Luckily, fall seems to be shuffling in just as slowly as summer did. We've had some warm days mixed in with cool ones, rain mixed in with some sun. But these frosty mornings are bringing me right back to the beginning when my body was still getting used to spending hours and hours in the cold. Not that I'm complaining. I love bundling up for the chilly mornings and then picking off layers by 10 a.m. Afternoons can be dicey since the wind usually picks up after lunch time. Christian says its due to the drop in water temps over the last few weeks. From now until May whenever we have a warm day the wind will blow like crazy -- which makes our time on the float a little rocky. We've been watching white caps toss us around while we try to keep our balance out there.

No photos, please

And, once again, it's just me and the guys. Greg, the Andys, and Will are doing their best to keep me amused and comfortable each day. There's plenty of time to get the job done so things are relaxed but we can still wipe ourselves out with a hard day of work. We just laugh a little bit more while we're doing it. We had a visit from Jeeves last week -- Joe and Steve are officially splitting up (Joe will be working part-time with a couple different farmers from now on) so they gave us something to remember them by.

Jeeves' depiction of Lounge-Chair Berg

Fortunately, I wasn't there for their first gift: they tossed a couple of old dead fish onto the float (Will and Berg had a swell time cleaning it up).

Fun and games aside, we're still planting away. We got another good chunk of our river seed planted this week -- just a little more and we'll be done with the river for the season. Once we pull all of the bags and get the gear out of the water back there, I'll feel like we've made some progress. The seed that we've had back there is enormous - the shells are sturdy and each oyster looks nice and healthy.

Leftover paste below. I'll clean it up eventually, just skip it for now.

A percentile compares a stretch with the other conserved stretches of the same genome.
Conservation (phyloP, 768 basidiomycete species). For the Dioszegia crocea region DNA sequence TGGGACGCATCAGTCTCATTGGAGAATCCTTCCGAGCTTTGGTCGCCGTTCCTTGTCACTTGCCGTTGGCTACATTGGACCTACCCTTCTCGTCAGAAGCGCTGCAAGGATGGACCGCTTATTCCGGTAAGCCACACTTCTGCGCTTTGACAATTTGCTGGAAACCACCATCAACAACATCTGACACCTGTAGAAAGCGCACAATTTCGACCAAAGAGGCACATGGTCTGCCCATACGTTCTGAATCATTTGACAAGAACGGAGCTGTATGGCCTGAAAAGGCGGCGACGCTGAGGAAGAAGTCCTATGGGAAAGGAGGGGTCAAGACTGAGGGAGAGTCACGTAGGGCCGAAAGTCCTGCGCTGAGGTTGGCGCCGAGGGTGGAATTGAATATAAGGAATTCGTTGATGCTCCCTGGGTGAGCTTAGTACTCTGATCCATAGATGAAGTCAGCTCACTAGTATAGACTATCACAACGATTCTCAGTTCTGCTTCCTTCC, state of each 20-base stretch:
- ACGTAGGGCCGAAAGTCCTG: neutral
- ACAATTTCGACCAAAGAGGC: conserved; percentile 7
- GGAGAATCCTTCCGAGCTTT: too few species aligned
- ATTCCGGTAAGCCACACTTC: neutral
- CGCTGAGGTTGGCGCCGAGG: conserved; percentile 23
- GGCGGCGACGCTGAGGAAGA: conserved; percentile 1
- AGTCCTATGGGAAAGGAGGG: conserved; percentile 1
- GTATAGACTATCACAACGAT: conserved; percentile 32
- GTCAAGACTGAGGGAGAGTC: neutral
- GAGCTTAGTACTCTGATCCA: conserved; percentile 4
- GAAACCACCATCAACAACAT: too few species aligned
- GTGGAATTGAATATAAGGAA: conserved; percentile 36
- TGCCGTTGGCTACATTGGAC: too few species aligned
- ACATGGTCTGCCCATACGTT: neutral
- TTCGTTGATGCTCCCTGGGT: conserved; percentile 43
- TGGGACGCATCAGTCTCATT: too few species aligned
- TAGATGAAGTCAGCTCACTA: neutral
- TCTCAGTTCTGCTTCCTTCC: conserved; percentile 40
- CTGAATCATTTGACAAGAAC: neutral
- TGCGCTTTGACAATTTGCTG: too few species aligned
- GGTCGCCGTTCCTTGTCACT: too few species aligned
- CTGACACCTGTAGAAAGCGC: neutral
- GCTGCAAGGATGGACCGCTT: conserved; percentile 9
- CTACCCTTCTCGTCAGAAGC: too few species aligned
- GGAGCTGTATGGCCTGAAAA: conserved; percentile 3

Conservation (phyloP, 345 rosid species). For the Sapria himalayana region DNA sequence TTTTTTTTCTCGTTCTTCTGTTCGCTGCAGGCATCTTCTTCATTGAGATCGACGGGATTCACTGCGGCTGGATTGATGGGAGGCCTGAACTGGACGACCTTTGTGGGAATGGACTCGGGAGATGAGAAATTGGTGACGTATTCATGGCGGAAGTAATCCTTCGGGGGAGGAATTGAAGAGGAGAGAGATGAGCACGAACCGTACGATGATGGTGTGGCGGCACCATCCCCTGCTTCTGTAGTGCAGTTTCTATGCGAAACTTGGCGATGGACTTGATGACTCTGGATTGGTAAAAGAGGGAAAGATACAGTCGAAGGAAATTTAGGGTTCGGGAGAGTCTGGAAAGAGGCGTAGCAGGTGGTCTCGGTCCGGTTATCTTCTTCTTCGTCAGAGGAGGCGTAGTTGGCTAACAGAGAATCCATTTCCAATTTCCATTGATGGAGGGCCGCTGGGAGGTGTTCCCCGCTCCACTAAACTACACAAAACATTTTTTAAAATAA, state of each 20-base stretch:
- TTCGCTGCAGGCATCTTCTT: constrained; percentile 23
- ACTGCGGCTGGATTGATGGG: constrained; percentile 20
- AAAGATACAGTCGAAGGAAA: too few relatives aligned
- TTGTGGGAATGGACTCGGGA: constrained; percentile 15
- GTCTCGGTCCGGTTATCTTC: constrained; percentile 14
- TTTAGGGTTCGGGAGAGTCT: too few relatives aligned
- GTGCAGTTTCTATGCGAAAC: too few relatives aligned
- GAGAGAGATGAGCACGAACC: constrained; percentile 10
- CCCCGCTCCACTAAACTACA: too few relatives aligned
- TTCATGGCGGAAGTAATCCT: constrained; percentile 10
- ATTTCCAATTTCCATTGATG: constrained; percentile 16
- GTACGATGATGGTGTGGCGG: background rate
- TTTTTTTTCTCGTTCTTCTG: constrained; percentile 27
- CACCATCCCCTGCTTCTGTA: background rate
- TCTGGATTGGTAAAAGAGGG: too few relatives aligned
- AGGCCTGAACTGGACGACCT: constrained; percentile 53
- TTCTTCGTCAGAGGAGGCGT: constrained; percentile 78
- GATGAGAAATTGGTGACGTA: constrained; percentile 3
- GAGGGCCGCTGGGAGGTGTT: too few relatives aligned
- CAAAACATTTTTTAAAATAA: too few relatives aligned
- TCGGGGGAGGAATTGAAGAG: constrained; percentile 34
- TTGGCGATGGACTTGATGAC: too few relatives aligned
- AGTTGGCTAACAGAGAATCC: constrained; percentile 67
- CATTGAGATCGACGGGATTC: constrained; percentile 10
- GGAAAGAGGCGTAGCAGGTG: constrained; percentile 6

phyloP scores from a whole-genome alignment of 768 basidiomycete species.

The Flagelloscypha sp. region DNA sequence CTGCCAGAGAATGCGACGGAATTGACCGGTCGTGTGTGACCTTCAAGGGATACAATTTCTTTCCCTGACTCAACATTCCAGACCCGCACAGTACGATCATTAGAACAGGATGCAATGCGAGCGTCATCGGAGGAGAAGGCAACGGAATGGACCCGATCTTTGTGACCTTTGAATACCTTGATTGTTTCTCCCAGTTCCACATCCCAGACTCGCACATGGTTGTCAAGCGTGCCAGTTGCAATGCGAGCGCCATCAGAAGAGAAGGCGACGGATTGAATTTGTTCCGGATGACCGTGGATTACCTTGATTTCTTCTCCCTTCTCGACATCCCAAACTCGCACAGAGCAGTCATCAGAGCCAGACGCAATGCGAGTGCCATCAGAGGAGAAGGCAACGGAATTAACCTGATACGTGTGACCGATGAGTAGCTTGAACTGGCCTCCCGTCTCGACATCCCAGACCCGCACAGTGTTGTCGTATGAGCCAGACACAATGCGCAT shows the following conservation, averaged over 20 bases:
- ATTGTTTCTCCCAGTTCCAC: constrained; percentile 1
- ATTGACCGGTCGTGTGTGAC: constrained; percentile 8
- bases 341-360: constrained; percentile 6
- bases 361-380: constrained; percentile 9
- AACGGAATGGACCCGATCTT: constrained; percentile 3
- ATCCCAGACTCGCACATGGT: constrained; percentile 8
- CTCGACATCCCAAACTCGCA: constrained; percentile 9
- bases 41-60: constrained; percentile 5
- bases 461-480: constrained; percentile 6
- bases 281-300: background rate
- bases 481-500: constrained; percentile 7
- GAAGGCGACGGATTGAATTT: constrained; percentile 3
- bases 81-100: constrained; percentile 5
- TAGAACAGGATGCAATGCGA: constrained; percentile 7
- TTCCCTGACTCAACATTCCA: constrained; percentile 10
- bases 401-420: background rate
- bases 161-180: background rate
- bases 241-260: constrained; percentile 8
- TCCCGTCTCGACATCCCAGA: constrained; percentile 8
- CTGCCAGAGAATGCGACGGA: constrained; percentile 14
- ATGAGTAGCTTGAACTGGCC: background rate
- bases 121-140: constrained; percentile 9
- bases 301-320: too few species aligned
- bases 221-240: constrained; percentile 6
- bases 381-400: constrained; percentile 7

To get the seed from the river to the boat, we have to unhook each bag from a couple of system lines (long ropes that are moored down into the river bed) and then haul the bags out of the water and onto the boat (feels great on the back). Once we've filled two boats with bags (which are stuffed with our fragile seed plus a piece of styrofoam), we get them back to the float and disassemble them so that we can dump the now enormous seed into a big pile into the boat.

a pile of seed ready to be planted


From there, Skip goes out at low tide with his snow shovel and carefully shovels it all out onto the bay floor. Getting him set up to plant is a messy endeavor. The seed's been back there for months so the bags are not only covered in poop but also mud and the occasional bird feather. Even when I'm covered head to toe in waterproof gear, I get mud everywhere.

Once the seed is in the boat, we then have to get the nasty, dirty bags from the float up to the shop, which requires loading them onto the boat, then onto the truck, and finally off the truck into tidy piles behind the shop. Again, a messy, smelly endeavor but I love watching the piles build. The more bags we put away, the closer we get to the seed being planted. Like Skip said the other day: "You guys spent so much time taking care of the seed, the least we can do is get it out there and keep it growing."